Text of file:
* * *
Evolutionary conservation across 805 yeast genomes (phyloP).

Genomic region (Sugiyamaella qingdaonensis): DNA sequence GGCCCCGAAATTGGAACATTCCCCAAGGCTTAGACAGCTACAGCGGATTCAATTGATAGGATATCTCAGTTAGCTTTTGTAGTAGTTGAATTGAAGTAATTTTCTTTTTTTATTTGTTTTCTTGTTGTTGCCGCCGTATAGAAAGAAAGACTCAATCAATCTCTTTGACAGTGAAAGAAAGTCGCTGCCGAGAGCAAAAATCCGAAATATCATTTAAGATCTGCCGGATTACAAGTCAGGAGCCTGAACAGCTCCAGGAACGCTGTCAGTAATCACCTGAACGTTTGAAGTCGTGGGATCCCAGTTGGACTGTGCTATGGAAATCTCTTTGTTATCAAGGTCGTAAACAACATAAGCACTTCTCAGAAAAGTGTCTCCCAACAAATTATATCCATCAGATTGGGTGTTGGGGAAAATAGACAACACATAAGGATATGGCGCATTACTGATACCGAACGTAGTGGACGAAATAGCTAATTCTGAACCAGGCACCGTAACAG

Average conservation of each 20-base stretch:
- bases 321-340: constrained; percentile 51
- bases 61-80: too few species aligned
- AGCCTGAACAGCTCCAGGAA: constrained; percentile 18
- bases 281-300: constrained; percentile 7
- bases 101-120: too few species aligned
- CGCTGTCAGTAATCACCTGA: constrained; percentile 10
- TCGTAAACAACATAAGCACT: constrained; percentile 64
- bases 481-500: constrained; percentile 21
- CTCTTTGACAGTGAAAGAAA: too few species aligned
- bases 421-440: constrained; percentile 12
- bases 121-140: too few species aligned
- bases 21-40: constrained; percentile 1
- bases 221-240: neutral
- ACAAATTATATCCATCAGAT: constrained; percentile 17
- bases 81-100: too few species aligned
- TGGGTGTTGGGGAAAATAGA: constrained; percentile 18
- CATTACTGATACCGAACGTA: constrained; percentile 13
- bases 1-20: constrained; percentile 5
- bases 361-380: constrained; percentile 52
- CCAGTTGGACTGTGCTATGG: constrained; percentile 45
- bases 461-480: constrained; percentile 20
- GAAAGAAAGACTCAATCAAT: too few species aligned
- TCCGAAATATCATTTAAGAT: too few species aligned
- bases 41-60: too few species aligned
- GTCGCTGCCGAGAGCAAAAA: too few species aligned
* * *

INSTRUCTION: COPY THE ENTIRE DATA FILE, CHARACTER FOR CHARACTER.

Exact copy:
Evolutionary conservation across 805 yeast genomes (phyloP).

Genomic region (Sugiyamaella qingdaonensis): DNA sequence GGCCCCGAAATTGGAACATTCCCCAAGGCTTAGACAGCTACAGCGGATTCAATTGATAGGATATCTCAGTTAGCTTTTGTAGTAGTTGAATTGAAGTAATTTTCTTTTTTTATTTGTTTTCTTGTTGTTGCCGCCGTATAGAAAGAAAGACTCAATCAATCTCTTTGACAGTGAAAGAAAGTCGCTGCCGAGAGCAAAAATCCGAAATATCATTTAAGATCTGCCGGATTACAAGTCAGGAGCCTGAACAGCTCCAGGAACGCTGTCAGTAATCACCTGAACGTTTGAAGTCGTGGGATCCCAGTTGGACTGTGCTATGGAAATCTCTTTGTTATCAAGGTCGTAAACAACATAAGCACTTCTCAGAAAAGTGTCTCCCAACAAATTATATCCATCAGATTGGGTGTTGGGGAAAATAGACAACACATAAGGATATGGCGCATTACTGATACCGAACGTAGTGGACGAAATAGCTAATTCTGAACCAGGCACCGTAACAG

Average conservation of each 20-base stretch:
- bases 321-340: constrained; percentile 51
- bases 61-80: too few species aligned
- AGCCTGAACAGCTCCAGGAA: constrained; percentile 18
- bases 281-300: constrained; percentile 7
- bases 101-120: too few species aligned
- CGCTGTCAGTAATCACCTGA: constrained; percentile 10
- TCGTAAACAACATAAGCACT: constrained; percentile 64
- bases 481-500: constrained; percentile 21
- CTCTTTGACAGTGAAAGAAA: too few species aligned
- bases 421-440: constrained; percentile 12
- bases 121-140: too few species aligned
- bases 21-40: constrained; percentile 1
- bases 221-240: neutral
- ACAAATTATATCCATCAGAT: constrained; percentile 17
- bases 81-100: too few species aligned
- TGGGTGTTGGGGAAAATAGA: constrained; percentile 18
- CATTACTGATACCGAACGTA: constrained; percentile 13
- bases 1-20: constrained; percentile 5
- bases 361-380: constrained; percentile 52
- CCAGTTGGACTGTGCTATGG: constrained; percentile 45
- bases 461-480: constrained; percentile 20
- GAAAGAAAGACTCAATCAAT: too few species aligned
- TCCGAAATATCATTTAAGAT: too few species aligned
- bases 41-60: too few species aligned
- GTCGCTGCCGAGAGCAAAAA: too few species aligned